When the pro-travel pitch feels like an argument against travel.

Look at the photograph the NYT travel magazine highlights from a set of "The 10 Most Idyllic Destinations" that it has featured over the course of an entire year.

Yes, I'd find that pretty if I drove my car out into the Wisconsin countryside and got back home the same day, but imagine going all the way to Albania and finding your way out to a farm just to look at that! Is that some kind of joke?!

Looking at some of the other 10, I'm thinking: Imagine going all the way to Morocco and getting a view that's like a toned downed version of Zabriskie Point in Death Valley. Why would you do that?!

Is it the mental experience of beating yourself inside the head with I am in Albania! or I am in Morocco! Morocco, I tell you!!? Do you go alone or do you drag along a companion whose inside-of-the-head you hallucinate as We came all the way to Albania/Morocco for this? We could have visited the wineries of Wisconsin or gone back to Zabriskie Point?

"Idyllic" means "Forming a suitable theme for an idyll; full of natural simple charm or picturesqueness. Also used trivially" (OED). Also used trivially — ha ha. I love that.

What, exactly, is an "idyll"? It's a poem (or poetic prose) describing "some picturesque scene or incident, chiefly in rustic life" or "An episode or a series of events or circumstances of pastoral or rural simplicity, and suitable for an idyll."
1873 J. A. Symonds Stud. Greek Poets x. 306 The name of the Idyll sufficiently explains its nature. It is a little picture. Rustic or town life, legends of the gods, and passages of personal experience....
The literal etymology is, indeed, "little picture."

Is any place really idyllic in itself, such that you can go there and experience the idyllic, or is the processing through the human mind what is necessary? The original meaning of "idyll" is a piece of writing. It's not the place itself but the poet's description.

So is it not more idyllic to read the poet's idylls? If you go to the place that might have inspired the poet to write an idyll, you'll have to perform the mental magic yourself. Maybe you should. Maybe that will expand your mental powers. But if you don't find the idyllic when you take a day trip to the countryside near your home, is it at all likely that you'll have the mental wherewithal to perform that brain labor after 15 hours of air travel and finding your way to a farm near Tirana?

It's hard for me to listen to new music. I have to force myself to put time into listening to anything new.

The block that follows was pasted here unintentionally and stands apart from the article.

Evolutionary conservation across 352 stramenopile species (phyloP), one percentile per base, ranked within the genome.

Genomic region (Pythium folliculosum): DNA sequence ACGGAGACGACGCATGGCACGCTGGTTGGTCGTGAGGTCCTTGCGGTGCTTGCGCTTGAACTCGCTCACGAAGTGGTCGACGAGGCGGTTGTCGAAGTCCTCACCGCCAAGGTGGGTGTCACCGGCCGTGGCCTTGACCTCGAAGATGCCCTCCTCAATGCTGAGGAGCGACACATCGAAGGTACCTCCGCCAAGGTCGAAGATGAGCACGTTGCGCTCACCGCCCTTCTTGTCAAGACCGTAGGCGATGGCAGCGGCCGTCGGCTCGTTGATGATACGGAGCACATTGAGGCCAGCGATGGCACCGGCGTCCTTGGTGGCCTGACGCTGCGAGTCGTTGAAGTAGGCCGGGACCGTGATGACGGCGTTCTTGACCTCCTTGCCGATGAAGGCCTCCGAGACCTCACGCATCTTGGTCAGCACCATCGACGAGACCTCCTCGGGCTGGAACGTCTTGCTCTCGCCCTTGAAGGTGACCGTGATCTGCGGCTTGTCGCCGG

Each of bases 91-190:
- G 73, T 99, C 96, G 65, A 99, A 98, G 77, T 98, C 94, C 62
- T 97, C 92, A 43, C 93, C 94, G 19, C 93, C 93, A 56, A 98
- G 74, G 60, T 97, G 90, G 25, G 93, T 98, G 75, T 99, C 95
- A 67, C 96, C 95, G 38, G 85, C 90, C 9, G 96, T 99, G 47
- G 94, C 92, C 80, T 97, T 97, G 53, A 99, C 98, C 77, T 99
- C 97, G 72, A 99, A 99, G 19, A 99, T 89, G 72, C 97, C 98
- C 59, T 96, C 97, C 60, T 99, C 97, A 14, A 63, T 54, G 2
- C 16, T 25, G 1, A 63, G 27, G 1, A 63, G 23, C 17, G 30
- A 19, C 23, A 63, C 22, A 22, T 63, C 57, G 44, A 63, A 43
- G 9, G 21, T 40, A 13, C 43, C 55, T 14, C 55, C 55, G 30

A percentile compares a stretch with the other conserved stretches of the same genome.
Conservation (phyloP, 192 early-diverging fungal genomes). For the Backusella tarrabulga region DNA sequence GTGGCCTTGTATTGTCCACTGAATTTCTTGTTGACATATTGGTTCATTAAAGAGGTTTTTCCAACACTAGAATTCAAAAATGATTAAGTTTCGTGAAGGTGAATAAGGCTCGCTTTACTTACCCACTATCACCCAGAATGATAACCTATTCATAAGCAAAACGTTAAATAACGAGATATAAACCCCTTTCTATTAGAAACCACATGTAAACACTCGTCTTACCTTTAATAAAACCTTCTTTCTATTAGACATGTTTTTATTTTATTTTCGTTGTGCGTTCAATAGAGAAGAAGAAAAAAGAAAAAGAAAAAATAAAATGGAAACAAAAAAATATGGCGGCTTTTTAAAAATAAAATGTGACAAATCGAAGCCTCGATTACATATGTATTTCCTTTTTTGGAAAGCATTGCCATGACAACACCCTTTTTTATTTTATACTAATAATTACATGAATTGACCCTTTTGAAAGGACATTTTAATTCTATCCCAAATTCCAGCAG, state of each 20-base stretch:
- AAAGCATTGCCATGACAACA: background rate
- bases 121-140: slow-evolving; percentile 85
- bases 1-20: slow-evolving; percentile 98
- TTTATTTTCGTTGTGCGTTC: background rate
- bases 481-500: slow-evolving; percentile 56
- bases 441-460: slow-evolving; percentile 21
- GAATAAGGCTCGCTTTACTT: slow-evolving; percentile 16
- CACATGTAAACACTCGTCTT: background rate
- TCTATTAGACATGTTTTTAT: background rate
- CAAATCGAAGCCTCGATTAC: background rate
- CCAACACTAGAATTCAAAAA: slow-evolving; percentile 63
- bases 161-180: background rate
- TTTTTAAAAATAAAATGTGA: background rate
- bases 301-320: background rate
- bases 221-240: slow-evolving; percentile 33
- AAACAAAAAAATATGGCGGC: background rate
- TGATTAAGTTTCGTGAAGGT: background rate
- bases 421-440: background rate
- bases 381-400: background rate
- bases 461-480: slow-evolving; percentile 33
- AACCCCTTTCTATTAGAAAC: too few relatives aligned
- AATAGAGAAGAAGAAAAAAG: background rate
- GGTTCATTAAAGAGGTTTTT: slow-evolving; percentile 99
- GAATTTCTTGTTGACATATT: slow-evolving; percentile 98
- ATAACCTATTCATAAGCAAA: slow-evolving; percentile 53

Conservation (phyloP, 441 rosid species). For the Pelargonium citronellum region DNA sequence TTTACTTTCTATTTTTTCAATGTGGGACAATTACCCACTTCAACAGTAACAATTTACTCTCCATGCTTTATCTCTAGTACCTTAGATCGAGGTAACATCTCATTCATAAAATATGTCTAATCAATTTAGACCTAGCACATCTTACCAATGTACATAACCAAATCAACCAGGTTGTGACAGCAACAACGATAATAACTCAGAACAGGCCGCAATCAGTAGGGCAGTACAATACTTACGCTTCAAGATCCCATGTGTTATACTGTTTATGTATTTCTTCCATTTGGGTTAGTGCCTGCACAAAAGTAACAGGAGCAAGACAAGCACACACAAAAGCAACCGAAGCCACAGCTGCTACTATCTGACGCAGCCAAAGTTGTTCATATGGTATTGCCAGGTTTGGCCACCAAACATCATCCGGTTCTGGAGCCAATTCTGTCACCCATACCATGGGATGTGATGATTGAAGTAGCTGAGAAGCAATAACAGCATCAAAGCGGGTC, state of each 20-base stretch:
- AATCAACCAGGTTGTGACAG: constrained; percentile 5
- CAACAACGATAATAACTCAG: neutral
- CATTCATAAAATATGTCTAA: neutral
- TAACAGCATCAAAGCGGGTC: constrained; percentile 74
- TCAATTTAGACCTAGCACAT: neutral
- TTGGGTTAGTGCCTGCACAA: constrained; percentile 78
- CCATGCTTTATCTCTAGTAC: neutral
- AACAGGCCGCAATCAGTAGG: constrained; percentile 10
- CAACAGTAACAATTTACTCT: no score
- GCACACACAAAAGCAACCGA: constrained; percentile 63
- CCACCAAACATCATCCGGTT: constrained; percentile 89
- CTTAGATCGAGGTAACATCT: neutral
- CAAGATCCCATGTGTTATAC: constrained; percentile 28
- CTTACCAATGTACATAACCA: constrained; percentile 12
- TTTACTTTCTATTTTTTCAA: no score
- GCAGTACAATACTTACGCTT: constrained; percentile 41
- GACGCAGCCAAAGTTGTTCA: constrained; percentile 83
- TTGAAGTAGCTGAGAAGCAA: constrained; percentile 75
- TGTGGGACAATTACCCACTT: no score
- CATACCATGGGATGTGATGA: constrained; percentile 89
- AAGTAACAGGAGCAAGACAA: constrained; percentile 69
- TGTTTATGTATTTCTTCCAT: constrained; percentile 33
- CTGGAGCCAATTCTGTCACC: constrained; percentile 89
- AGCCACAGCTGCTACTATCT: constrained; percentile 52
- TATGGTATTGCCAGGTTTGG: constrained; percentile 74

It's interesting to be old — I'm almost 69 years old — and to experience my mind as new things happen now and with all my memories of what I did and what I felt in the past. One of the biggest differences I see in myself is openness to new music.

In the 1960s, I had endless openness to new music and was always tuning into the radio to find things. Hearing them once — I remember the first time I heard "I Got You, Babe" (it was on a station that only came in late at night from Fort Wayne, Indiana) — I could instantly bond and know this was good, this matters to me. I would read about music that hadn't been released in America yet and long to get a chance to hear it. I had a photograph of Cat Stevens from a magazine pinned to my bedroom wall at a time when it was not yet possible for me to hear his music.

These days, I still listen to Cat Stevens. In fact, I have one song ("Morning Has Broken") that I play every day. That's how grounded I am in the old things. What I love most is what is repeated.

So I had a hard time trying to be interested in the list my son John made of his "Top 100" songs from the past decade. It's a very carefully and individualistically curated list and the best of an entire decade, and it's my son and I ought to care that a decade is about to end (in 17 days!). But it's so hard for me to begin to listen to something new and to continue. The only way I can open up to it is to listen multiple times. Maybe on the 5th or 6th time, I could bond and feel that this is good and this matters to me. I need the repetition, but how to get to the stage where it is repetition?

One thing is TikTok! When I want physical and mental rest and recreation, I love to sit back and scroll through whatever the TikTok app decides to serve up as "For You." Often, the very short videos have a musical soundtrack, and some audio clips are used repeatedly. So a snippet of music can make it into my head and become liked by my ancient brain.